Summary

Illustrated sales catalogue describing two All-British built Fowler crawler tractor designs:

The "Three-Thirty" - a lightweight mobile unit suitable for agricultural work, aerodrome and road construction with graders, etc., powered by a 3-cylinder Fowler-Sanders compression ignition heavy oil engine operating at 1,100 r.p.m.

The "Forty-Four" - a heavier unit particularly suited to the rough and tumble of tasks such as timber-logging, earthing-moving with scoops and bulldozers and heavier agricultural work, powered by a 4-cylinder Fowler-Sanders compression ignition heavy oil engine operating at 1,100 r.p.m.

The firm John Fowler & Co, had its origins as a steam ploughing equipment manufacturer in the early 1850s. Although the business initially concentrated on the marketing of steam ploughing engines and ploughing tackle designed and patented by John Folwer but manufactured by other firms, it established its own Steam Plough Works at Hunslet, Leeds, in 1862. Subsequently the firm developed into one of the leading British manufactures of steam traction engines, steam rollers and smaller industrial steam locomotives. The firm began experimental development of internal combustion engine powered machinery in 1902, however, it was not until after the First World War that it seriously attempted to enter the field. It's first crawler-mounted petrol-engine powered tractor the 'Gyrotiller' was introduced in 1927. The first diesel-engine powered Fowler crawler tractor was introduced in 1933. Arthur Freeman Sanders was appointed by Fowlers to head the firm's design engine design department in 1934, and the "Fowler-Sanders" trademark was registered in 1936, following the successful adoption of several important improvements in diesel engine design jointly patented by Sanders and Fowlers.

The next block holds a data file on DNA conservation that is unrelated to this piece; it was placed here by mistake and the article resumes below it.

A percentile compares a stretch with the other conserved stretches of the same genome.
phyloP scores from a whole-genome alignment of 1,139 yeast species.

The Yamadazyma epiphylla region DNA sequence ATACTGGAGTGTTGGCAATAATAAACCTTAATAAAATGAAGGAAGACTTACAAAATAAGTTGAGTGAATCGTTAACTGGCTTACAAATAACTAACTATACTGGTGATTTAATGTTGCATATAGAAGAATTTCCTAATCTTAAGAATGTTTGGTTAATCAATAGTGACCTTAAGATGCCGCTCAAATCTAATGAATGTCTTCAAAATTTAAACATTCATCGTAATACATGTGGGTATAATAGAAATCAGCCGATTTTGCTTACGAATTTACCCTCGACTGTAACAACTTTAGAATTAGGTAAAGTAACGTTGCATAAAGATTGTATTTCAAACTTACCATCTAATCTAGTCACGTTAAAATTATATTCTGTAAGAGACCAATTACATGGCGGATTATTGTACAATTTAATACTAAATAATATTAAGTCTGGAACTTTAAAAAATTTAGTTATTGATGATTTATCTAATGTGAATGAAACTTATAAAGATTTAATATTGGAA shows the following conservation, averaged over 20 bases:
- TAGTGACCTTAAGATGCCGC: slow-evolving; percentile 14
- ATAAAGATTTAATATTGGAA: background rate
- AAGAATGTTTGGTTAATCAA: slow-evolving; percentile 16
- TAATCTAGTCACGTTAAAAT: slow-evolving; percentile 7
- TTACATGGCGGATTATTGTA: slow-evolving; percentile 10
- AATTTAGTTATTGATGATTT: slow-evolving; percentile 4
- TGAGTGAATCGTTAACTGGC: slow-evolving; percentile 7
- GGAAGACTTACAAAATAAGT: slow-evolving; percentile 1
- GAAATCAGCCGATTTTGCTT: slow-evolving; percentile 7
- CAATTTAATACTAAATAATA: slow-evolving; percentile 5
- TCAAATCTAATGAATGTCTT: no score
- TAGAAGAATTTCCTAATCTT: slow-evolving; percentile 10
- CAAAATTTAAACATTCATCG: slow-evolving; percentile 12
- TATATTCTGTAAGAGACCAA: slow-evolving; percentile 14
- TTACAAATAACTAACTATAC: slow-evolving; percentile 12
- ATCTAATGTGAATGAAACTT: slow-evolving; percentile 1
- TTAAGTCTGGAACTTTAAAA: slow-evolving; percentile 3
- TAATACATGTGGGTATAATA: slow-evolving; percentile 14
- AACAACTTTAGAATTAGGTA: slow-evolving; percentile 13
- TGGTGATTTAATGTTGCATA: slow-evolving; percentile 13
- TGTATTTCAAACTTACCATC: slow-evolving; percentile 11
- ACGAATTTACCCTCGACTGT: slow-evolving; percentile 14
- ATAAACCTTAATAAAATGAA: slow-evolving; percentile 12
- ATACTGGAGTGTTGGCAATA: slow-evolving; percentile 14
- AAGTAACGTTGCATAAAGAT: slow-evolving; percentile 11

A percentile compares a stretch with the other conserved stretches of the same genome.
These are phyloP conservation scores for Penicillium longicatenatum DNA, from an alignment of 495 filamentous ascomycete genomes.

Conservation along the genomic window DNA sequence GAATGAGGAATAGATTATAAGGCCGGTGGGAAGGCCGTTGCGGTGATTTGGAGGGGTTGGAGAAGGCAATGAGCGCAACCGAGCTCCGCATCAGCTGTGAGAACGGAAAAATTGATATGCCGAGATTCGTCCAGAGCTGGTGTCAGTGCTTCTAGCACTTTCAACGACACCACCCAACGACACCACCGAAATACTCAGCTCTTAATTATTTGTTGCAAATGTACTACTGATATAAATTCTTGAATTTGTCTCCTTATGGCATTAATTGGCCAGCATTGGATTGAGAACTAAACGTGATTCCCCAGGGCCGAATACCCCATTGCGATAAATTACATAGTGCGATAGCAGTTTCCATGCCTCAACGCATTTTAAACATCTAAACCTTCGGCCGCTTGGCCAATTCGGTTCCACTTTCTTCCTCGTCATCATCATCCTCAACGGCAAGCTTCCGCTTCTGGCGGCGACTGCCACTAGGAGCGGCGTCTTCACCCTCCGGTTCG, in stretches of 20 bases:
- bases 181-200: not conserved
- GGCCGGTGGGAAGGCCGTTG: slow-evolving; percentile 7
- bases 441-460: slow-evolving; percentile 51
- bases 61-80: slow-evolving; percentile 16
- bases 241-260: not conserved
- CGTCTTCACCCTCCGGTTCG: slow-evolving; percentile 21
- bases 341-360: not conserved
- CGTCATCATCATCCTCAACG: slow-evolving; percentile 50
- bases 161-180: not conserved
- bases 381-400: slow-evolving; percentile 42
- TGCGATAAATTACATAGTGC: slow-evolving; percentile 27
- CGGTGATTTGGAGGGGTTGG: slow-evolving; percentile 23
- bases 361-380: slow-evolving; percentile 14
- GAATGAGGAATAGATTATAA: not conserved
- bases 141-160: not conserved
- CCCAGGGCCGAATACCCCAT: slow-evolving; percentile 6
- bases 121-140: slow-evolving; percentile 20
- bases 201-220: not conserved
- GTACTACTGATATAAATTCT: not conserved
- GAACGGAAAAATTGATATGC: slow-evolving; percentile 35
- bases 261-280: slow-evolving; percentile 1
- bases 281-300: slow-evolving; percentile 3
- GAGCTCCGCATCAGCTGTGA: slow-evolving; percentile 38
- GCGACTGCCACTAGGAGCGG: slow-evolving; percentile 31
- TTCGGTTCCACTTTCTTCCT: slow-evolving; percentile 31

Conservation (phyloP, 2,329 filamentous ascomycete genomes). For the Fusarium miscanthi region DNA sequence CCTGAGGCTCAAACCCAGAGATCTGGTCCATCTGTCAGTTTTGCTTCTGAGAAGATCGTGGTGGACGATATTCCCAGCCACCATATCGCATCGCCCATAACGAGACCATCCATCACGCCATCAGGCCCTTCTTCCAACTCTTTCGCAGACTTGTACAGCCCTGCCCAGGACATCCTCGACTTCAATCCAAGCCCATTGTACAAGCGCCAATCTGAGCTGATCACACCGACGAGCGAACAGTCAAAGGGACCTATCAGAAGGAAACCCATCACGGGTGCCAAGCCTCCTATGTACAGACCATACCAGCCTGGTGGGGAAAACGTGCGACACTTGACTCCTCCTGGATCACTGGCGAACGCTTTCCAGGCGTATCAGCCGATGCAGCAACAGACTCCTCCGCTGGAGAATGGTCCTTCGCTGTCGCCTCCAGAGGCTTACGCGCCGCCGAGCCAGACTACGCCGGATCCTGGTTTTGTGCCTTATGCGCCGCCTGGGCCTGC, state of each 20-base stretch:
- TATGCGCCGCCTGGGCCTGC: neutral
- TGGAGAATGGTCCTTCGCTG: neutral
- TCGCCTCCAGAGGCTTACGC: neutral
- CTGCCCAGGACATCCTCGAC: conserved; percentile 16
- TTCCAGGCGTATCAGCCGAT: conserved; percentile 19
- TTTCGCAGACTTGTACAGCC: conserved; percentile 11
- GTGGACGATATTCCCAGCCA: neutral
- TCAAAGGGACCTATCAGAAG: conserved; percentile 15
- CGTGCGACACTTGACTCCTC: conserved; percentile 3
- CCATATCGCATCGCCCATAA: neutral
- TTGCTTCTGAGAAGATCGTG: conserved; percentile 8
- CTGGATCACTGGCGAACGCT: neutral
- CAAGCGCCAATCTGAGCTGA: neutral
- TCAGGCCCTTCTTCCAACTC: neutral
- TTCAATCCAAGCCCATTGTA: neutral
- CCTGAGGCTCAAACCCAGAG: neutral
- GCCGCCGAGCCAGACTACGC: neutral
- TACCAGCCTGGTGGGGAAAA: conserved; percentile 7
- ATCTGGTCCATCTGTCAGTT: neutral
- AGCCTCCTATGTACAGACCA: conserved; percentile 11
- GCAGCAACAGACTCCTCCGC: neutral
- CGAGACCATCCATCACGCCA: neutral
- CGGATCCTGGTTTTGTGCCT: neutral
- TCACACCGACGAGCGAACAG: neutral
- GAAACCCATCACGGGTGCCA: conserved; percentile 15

Title

'... FOWLER LEEDS BRITISH BUILT 330 AND 440 DIESEL CRAWLER TRACTORS' 'NO. 4112 ... 906C ... PUBLICATION N.705'

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